For as long as I can remember the standard mail merge process has always been one dimensional in that you are doing little more than poking holes in your document and filling them in with a flat data source of some sort. Which is wonderful for non-technical people looking to send out a quick email to their list and fill in a couple fields to make the email more personal. But while easy for non-technical people to use, doesn’t usually meet the needs of more complex email that needs to be sent out, like invoices which need modern programming features such as loops and conditional statements.
The other type of email templates that my readers are probably more familiar with is the ones their applications send, the ones that contains those loops and conditional statements that create 99% of the transaction email that we all receive each day. However this type of email, while very powerful, because it has all the benefits of a modern programming language, usually falls short when a non-technical marketing-type wants to get in and change some wording or update the design. This usually gets done, but at a much slower pace than it should happen, because meetings, development, tests, and pushes to production have to happen, when a simple word needs to be changed. So that is not optimal for non-technical types who simply want to do their jobs and not be involved in the development process more than they have to.
Who cares about what?
The technical side of the email templating process (i.e. the developers), if you break it down to the bare essentials, only care about the data that needs to be pulled together to merge in to the email that needs to be sent out for each individual customer.
The non-technical side of the email templating process (i.e. the marketers) only care about the message that is being delivered to the customers, they don’t necessarily care about the data that is being merged in, because they are treating the message as a generic template for talking to all their customers.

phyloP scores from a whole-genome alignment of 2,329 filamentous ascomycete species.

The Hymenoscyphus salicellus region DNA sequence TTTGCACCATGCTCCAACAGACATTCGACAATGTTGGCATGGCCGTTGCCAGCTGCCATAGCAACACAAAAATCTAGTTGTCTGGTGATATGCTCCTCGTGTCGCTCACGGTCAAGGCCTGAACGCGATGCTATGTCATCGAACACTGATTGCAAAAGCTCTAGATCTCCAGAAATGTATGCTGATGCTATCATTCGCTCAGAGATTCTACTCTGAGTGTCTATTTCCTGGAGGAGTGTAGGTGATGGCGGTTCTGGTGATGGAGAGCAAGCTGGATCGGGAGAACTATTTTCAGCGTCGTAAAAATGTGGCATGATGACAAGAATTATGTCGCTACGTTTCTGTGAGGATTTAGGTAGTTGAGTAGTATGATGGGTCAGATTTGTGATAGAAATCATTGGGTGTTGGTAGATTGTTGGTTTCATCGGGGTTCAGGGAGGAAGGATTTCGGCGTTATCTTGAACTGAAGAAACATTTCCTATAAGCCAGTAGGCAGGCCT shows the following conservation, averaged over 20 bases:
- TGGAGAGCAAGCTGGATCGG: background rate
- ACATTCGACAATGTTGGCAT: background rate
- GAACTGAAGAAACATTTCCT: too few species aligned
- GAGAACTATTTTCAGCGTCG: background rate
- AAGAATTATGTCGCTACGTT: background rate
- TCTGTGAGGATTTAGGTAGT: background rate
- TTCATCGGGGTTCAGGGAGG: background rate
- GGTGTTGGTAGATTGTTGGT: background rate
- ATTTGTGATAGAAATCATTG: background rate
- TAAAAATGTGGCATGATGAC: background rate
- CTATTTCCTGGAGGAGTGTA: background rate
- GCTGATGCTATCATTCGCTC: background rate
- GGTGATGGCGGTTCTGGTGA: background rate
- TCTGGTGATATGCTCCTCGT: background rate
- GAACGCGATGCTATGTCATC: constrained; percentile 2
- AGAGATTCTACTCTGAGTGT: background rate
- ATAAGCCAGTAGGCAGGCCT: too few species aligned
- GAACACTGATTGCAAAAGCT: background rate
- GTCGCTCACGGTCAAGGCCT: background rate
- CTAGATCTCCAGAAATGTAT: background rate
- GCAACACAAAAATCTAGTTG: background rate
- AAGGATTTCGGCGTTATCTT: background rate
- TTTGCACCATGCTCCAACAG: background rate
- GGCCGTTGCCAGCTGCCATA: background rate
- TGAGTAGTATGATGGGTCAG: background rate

What can be done?
In a optimal world the developers would compile the data they need to merge in to the email template, not caring anything about design, formatting, or output, and then pass it off to the marketers to put in their optimal format for talking to their customers, because they would control the formatting and design. However as I eluded to in the beginning of this post, most transactional email today, requires a modern programming language that supports loops and conditional statements. So what can be done? Both sides seem to need each other, developers for the data, marketers for the design, and somewhere in between to turn the whole thing in to a production quality transactional email.
Well it is time we take a step forward and bring this problem to some Web 2.0 thinking. If developers and designers can collaborate over a web page and both work on it simultaneously and produce work in a fraction of the time it took 10 years ago, we should be able to bring that same thinking to email templating.